All of this is what allows the multitude of applications on which we have for so long relied.
Ancient glass manufacturing is thought to be closely related to pottery making, which flourished in Upper Egypt about 8,000 BC. The presence of calcium oxide and sand in the process of firing pottery, combined with soda and the overheating of the kiln may have resulted in a coloured glaze. Experts believe that it was not until 1,500 BC that glass was produced independently of ceramics.
Ceramics are all around. It’s a category of material includes tiles, teeth, bricks, plates, glass and toilets. Watches, snow skis, cars and phone lines contain ceramics. Because it can be dense or lightweight it’s in space shuttles and aeroplanes. Some ceramics, like superconductors, display magnetic properties.
Ancient Egypt is the earliest civilisation to have practised using a form of orthodontic braces with many archaeological digs identifying braces on mummified remains. It was a popular tradition to have metal wires wrapped around the teeth that would be tightened to pull them into place. It’s thought that braces like this were used to improve the aesthetics of high ranking and respected individuals during burial, not during their lifetime, as later done by a Roman encyclopaedist.
Aulus Cornelius Celsus theorised that teeth could be pressured and forced into a different position, and widely derided. He practised his hypothesis, developed palate expanders and recorded his findings. Thus began the journey of modern orthodontics.
Ceramic braces entered orthodontics via an indirect route. Translucent polycrystalline alumina (TPA) was developed by NASA (National Aeronautics and Space Administration) and Ceradyne, a leader in advanced ceramics for aerospace, defence, electronics, and industrial use. In 1986, a dental equipment and supply company contacted Ceradyne for an aesthetic material to be used in orthodontics. Ceradyne recommended TPA. Shortly, after this contact, namely in 1987, ceramic brackets were introduced. In the same year, i.e., 1987, the production of ceramic braces reached 300,000 pieces a month. 300,000 pieces would translate into 15,000 non-extraction patients per month. Ceramic braces have progressed substantially since their first introduction over 30 years ago.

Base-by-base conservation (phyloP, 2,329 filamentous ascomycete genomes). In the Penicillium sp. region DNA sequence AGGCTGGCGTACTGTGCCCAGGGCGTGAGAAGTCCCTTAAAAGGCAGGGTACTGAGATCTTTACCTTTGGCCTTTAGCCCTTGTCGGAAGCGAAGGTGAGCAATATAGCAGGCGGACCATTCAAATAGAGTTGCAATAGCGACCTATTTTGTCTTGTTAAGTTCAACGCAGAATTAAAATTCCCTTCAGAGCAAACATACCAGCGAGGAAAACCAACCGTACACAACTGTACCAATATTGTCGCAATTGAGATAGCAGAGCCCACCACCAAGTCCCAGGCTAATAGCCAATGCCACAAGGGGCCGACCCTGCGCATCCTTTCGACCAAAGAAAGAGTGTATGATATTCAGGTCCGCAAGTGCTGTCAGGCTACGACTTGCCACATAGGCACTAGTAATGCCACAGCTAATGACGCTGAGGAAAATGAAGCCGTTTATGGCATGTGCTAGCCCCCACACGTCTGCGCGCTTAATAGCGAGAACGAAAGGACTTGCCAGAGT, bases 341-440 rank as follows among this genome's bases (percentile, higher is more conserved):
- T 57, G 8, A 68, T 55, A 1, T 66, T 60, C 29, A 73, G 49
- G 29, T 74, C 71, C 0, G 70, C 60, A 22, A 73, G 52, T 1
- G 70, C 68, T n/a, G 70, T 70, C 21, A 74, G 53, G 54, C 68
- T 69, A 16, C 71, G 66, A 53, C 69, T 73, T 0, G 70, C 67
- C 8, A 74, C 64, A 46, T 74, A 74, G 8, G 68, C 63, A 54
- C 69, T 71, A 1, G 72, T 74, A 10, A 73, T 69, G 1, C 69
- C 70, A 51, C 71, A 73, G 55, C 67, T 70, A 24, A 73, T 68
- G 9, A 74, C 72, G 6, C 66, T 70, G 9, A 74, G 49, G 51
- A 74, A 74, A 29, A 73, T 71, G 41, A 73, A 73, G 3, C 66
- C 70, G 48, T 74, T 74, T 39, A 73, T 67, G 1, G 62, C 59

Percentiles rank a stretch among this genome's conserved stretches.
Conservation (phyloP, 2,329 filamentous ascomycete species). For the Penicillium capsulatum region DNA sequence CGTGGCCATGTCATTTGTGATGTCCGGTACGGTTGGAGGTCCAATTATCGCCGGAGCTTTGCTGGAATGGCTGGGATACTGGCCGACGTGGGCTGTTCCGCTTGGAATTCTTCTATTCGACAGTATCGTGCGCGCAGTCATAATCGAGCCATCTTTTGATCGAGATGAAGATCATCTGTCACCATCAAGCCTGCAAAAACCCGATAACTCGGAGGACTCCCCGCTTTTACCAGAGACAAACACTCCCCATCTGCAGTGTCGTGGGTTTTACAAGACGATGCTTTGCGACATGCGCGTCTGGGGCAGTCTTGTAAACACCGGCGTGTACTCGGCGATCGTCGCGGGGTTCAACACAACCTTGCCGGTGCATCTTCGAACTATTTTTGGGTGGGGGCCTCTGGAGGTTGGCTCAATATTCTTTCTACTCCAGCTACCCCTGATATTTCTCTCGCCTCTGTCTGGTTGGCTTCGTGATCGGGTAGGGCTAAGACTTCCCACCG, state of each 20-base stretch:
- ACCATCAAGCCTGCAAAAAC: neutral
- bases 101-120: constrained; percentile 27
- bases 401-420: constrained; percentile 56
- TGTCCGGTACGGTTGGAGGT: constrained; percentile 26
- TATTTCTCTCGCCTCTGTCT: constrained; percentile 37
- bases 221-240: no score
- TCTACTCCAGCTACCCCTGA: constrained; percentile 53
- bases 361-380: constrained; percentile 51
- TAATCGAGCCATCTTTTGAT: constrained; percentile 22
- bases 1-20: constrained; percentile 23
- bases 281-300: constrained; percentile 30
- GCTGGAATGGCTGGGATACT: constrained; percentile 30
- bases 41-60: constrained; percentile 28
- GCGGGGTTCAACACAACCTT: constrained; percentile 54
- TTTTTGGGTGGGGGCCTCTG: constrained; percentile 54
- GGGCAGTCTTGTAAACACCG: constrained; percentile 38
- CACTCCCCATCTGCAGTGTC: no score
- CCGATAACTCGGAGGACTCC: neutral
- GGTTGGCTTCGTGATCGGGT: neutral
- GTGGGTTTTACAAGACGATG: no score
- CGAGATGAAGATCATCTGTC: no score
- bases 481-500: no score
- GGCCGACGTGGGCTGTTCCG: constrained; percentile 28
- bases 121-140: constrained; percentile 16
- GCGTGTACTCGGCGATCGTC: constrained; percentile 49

Ceramic braces can be more comfortable than metal because they don’t irritate the inside of the mouth as much. They are however, less durable than stainless steel. Studies have found that ceramic braces are more than twice as likely as metal ones to break off or fracture.
Like any compromise, this simply makes care and compliance of your ceramic braces extremely important. It doesn’t mean you can’t or shouldn’t have them – the advantage of clear or tooth-coloured brackets may suit you and your lifestyle much better than metal in the treatment you opt to have.
10 Advantages of Ceramic Braces
There’s a great article by Blue Ridge Orthdontics which goes into greater depth on this list of ten advantages to ceramic braces.
1) Ceramic Braces Are More Discreet Than Traditional Braces
2) Ceramic Braces Are Tougher Than They Sound!
3) The Arch Wire can be “Coloured” to Blend with Your Teeth
4) Ceramic Braces Don’t Demineralise Tooth Enamel
5) Clear Ceramic Braces Are Easy to Remove (After Treatment Finishes)
6) Ceramic Braces Won’t Be Noticeable in Pictures
7) Ceramic Braces Can Work Faster Than Invisalign
8) Ceramic Braces Are More Comfortable Than Traditional Metal Braces
9) The Latest Ceramic Braces Don’t Stain As Easily
10) Younger Patients Can Add Flair with Coloured Bands
What Are the Disadvantages to Ceramic Braces?
Finally, ceramic braces require more maintenance than metal braces if you want to keep them looking pristine. Since the material itself is clear and porous, there is the opportunity for it to stain if the highest level of oral hygiene is not maintained.
From ancient times, ceramics have ensured and impelled a brightness in our future.
You can bring that to your smile.